Michigan Frontcourt Preview

Texas has to take advantage of a smaller Michigan team in the paint.

* Unless otherwise noted, statistics are pulled from KenPom.com and Hoop-math.com.

If there's one area that Texas should have an advantage over Michigan, it's up front, where the Longhorns are bigger, longer, more physical and deeper.

John Beilein was famous for creating matchup-tough lineups at West Virginia where the big men were capable of stepping out and making shots and teams constantly had to watch for motion and back cuts. In many ways, his offense was the predecessor to what you see at Iowa State today, though Fred Hoiberg's system is a bit more NBA-like, and Hoiberg's team pushes tempo quite a bit more.

Michigan will run off of misses, but if a team gets back in transition, the Wolverines are happy to run down the clock, move the ball around and look to create good shots. But Beilein's four-out offense this year is a bit more traditional than it was in the past, as the loss of Mitch McGary early this year to injury meant that the lion's share of the minutes at the four have gone to Glenn Robinson III (6-6 220), a player more consistent with a small-ball four, as opposed to a guy like 6-foot-11, 250-pound Kevin Pittsnogle taking threes all over the place.

Robinson is a slasher and mid-range guy, scoring 13.0 points per game while playing power forward almost exclusively. He shoots an excellent 42.3 percent on his mid-range jumpers, and most of those are off the dribble, and an amazing 86.7 percent at the rim. He'd be an even more efficient player if he'd cut down on the number of threes that he takes; almost 30 percent of his shots come from behind the arc, where he shoots just 27.5 percent. He isn't a great rebounder at all, not just for his size, but period, as wing Caris LeVert (14.7 percent) and even point guard Derrick Walton (12.5) have better defensive rebounding rates than Robinson's 11.7.

Most of the rebounding is left up to center Jordan Morgan (6-8 250) and backup center Jon Horford (6-10 250). Morgan grabs 12.6 percent of the available offensive rebounds, ranked 85th in the country. And his 19.5 percent of defensive boards ranks 237th. Morgan is good offensively in that he doesn't try to do too much. He shoots an amazing percentage from the field — he's currently making 69.5 percent of his shots — by taking 55.1 percent of those looks at the rim, with 81.6 percent of those makes coming off a pass. But he also makes an amazing 62.3 percent of his two-point jumpers, something that shows that he's only taking them when he has a great look at it.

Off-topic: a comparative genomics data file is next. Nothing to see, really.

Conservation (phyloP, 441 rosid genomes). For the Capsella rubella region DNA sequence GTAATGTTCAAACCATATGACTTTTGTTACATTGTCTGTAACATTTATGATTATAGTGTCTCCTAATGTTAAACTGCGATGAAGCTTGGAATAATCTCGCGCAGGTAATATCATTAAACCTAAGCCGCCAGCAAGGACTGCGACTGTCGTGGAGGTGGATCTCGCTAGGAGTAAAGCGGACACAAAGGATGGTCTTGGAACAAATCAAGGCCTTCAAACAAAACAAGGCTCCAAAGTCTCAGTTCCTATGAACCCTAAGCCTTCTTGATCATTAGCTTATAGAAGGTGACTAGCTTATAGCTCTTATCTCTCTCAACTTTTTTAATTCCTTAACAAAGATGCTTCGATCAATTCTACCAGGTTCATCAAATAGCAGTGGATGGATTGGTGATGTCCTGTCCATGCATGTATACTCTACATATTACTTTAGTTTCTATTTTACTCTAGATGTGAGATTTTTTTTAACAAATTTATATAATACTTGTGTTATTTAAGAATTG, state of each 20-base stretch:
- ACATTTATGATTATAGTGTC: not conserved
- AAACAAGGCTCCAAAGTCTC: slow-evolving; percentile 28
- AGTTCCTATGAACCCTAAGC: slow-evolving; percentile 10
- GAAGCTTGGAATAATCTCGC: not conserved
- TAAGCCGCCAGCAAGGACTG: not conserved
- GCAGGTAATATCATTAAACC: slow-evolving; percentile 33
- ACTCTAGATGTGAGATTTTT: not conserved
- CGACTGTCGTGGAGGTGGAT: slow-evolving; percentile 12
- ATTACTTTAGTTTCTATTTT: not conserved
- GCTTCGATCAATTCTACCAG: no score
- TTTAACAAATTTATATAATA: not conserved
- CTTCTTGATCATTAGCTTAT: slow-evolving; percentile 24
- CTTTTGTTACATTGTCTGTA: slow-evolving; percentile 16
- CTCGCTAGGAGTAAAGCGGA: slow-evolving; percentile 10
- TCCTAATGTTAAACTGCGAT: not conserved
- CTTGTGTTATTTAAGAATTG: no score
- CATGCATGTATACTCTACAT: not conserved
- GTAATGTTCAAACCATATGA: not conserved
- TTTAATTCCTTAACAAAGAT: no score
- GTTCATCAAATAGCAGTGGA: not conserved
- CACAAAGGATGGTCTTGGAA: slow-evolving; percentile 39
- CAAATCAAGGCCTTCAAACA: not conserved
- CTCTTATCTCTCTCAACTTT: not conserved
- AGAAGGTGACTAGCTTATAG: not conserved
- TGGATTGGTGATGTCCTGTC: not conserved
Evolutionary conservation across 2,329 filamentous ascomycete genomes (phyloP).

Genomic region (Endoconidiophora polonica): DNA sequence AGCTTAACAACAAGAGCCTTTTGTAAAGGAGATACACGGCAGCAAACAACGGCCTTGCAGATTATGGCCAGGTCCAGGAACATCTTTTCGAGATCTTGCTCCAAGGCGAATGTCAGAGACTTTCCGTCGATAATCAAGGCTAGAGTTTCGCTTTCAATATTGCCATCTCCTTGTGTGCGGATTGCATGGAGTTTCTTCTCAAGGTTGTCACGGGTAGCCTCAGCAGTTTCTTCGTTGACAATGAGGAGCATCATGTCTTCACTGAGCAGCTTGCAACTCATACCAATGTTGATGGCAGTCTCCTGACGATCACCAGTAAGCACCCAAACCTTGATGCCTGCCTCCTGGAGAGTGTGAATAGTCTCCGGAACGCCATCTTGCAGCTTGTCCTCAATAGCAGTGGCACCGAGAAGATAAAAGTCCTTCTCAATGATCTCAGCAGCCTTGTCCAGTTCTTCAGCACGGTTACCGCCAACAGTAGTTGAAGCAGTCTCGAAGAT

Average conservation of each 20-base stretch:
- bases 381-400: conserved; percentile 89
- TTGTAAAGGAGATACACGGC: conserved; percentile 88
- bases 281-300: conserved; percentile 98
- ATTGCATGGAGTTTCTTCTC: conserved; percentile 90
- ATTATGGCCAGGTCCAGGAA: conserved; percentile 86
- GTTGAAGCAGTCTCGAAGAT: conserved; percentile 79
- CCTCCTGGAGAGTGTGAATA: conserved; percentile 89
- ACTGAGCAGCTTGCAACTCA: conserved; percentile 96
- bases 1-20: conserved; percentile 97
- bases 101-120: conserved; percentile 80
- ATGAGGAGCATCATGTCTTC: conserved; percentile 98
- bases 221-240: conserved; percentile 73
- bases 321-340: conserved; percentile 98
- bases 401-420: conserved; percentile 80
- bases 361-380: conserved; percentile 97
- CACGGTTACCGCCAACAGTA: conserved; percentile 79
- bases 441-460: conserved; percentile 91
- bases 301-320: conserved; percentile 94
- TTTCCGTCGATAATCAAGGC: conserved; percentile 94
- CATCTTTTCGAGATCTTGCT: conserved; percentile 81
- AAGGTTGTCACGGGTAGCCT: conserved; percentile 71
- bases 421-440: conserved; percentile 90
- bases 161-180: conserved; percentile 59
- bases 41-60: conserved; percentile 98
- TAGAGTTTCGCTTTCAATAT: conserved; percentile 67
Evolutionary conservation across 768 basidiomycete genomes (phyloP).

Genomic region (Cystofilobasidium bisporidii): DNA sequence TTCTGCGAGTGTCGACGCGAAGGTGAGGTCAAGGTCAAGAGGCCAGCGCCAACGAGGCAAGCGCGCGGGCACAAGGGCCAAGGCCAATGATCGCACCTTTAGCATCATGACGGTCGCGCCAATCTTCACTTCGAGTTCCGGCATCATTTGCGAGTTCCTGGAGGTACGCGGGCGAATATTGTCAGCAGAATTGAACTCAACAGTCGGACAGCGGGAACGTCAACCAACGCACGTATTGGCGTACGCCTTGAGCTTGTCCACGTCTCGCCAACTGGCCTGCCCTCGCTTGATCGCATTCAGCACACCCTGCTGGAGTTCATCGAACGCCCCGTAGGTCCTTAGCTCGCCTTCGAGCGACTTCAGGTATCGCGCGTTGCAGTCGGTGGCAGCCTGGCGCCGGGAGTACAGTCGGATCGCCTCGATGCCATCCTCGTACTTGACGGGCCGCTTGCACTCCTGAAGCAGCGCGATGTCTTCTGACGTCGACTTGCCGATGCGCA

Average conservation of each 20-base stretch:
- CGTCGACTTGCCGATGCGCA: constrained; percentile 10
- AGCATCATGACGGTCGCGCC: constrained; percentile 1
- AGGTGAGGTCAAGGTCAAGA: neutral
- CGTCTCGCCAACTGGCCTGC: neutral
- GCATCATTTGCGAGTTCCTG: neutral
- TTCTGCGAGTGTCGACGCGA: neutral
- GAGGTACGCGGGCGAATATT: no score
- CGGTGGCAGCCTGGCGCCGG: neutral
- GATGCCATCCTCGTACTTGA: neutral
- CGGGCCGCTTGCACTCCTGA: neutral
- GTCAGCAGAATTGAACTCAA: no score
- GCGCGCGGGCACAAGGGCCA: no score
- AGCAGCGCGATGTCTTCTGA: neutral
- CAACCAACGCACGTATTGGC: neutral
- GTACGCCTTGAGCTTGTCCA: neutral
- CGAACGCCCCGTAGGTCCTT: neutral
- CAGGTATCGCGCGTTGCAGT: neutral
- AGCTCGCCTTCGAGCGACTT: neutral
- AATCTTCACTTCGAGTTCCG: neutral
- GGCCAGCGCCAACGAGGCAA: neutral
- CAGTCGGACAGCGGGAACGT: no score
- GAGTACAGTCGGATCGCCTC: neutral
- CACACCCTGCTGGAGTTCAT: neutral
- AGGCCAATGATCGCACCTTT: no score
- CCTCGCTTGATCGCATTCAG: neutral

Horford is efficient offensively for the same reasons, and he's a better by-rate rebounder and shot-blocker than Morgan is. He also grabs 12.6 percent of the available offensive boards, and his 26.1 percent of the available defensive rebounds would tie for 22nd nationally if he played slightly more minutes.*

* And I mean slightly. The cutoff to be ranked in rebounding rate is to play 40 percent of your team's minutes. Horford was at 35.3.

Horford also blocks 5.8 percent of opponents' shots when he's on the floor, a rate that more than doubles Morgan's block rate.

Zak Irvin (6-6 200) plays some four to relieve Robinson, though he's pretty much all shooter, and doesn't bring much as a rebounder or low post defender at this point.

McGary had a rough start to the year, even before getting hurt, though he ranked as an elite rebounder on both the offensive and defensive ends. His eight-game numbers would have put him just outside of the top-10 as an offensive rebounder. And without McGary's presence, the Wolverines simply concede most boards on that end. It's a good strategy — they lack the overall size to make a difference there, and since the Wolverines are an elite shooting team, there usually aren't a ton of misses to gobble up. It's just more worth it for Michigan to get back to stop transition opportunities.

Studies have shown that when teams go with a "small ball" four, they often increase offensive efficiency while giving up rebounding and defensive efficiency, and it's safe to say that happens with Michigan. The Wolverines rank just 94th in Adjusted Defensive Efficiency, a mark that would probably be worse except that they are elite at not putting other teams on the free throw line. But they can concede easy buckets — teams are shooting 50.4 percent against them from two — and they're just an OK defensive rebounding team at 54th nationally.

For what it's worth, that latter number is actually better than what Texas does on the defensive glass. But the Longhorns are one of the country's best offensive rebounding teams, and could claim a big advantage in the paint. They'll need to, to win.

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